Sunday, November 09, 2008

Schoof's "Free Haven Terminal" – Inspirational Layout #8

As I've discussed the layouts in this series, I've described how a number of them started me thinking more about terminal switching areas and rail-marine environments. But one in particular was the key that unlocked my inner rail-marine modeler -- Russell Schoof's Free Haven Terminal from Model Railroader, October 1990 (also in 48 Top Notch Track Plans, Kalmbach, 1993).



Track plan copyright Model Railroader magazine, used with permission

Click here for a larger view of the Free Haven Terminal

Schoof's layout packs a lot into 10X11 feet in HO, albeit with the use of some pretty tight curves. A decent-sized yard offers some room to work, and a variety of industries and terminals provide reasonable destinations for a good mix of freight cars. Some industries are larger, with realistic multiple tracks. Separate inbound- and outbound freight houses are a rarity on other model railroad track plans, but were common in real life during the less-than-carload (LCL) era. The published plan also has some secluded staging below, reached by a John Armstrong-style "vertical turnout" at the left of the diagram.

There are a few shortcomings that I would try to correct if adapting Schoof's Free Haven Terminal plan for my own use. I might opt for staging behind the backdrop on the same level ("surround staging") with a lift-gate across the room entrance to allow a continuous-path option. With that change in staging, the way the track goes off-scene through the walls of one of the freight houses could be reworked to be a little less contrived. Some of the industries are a bit generic, so choosing signature industries that would add more port-side personality would help. A dedicated yard lead would be a help with multiple crews working. And certainly there would be room to work in a car float, one of my favorite rail-marine features, to add an element of interchange. There are a few other quibbles, but the overall concept is very sound.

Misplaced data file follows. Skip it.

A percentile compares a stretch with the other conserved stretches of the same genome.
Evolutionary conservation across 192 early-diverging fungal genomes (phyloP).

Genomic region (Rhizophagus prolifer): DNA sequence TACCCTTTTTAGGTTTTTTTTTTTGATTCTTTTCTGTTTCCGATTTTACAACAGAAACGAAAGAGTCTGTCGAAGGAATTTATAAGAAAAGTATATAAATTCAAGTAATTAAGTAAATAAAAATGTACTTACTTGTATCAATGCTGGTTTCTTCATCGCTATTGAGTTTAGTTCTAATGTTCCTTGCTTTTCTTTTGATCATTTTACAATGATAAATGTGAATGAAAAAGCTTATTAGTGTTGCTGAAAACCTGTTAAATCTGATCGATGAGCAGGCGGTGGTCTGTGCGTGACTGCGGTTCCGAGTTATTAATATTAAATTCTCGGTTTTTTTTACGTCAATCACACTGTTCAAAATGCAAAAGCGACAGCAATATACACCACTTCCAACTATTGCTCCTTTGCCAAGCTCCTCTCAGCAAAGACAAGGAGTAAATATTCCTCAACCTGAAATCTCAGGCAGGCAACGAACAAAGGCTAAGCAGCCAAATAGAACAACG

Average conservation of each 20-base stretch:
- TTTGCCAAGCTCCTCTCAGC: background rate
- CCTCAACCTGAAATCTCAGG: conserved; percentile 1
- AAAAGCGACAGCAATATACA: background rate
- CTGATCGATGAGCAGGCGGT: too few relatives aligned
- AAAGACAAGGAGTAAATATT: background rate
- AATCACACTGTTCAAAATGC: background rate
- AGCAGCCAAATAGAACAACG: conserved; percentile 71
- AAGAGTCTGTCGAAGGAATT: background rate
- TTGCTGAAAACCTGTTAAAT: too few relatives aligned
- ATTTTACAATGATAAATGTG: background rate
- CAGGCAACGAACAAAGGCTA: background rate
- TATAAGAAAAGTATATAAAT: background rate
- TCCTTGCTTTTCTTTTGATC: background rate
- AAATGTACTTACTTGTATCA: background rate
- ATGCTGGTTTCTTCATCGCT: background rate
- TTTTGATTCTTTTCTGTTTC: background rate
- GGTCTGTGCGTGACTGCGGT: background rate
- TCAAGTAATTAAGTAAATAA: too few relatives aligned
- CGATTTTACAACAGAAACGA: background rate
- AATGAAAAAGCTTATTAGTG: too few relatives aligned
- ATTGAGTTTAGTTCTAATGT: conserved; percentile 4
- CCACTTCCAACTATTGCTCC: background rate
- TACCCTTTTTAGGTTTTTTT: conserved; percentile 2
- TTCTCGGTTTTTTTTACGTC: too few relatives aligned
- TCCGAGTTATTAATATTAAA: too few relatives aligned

I'm apparently not the only one who has been inspired by this design. A group of four French modelers has built a very fine N scale sectional layout called the Free Heaven Harbor Terminal that shares many features of Schoof's Free Haven Terminal design, even the passage through the freight house to staging. Here's their track plan and a scene from their website, which is definitely worth a visit.





Another element that makes Model Railroader's article on Schoof's Free Haven Terminal article so inspiring to me is the inclusion of suggestions for operation and some of the neat "artist's conception" perspective line illustrations that were often featured in MR articles of the era. These provide a hint of what the final layout might be like and add to the rail-marine atmosphere (even though some of the views are admittedly from angles that might not actually be possible on the layout).

Like many of my inspirational layouts, the Free Haven Terminal seems of an eminently "do-able" scope. I've been impressed and educated by dozens of other layouts in person and in the press, many of them large, decades-long efforts. But this handful of mostly more modest inspirational layouts still excites and motivates me personally to get off my duff and build something. I hope they've done a bit of the same for you.

Read the entire Inspirational Layouts series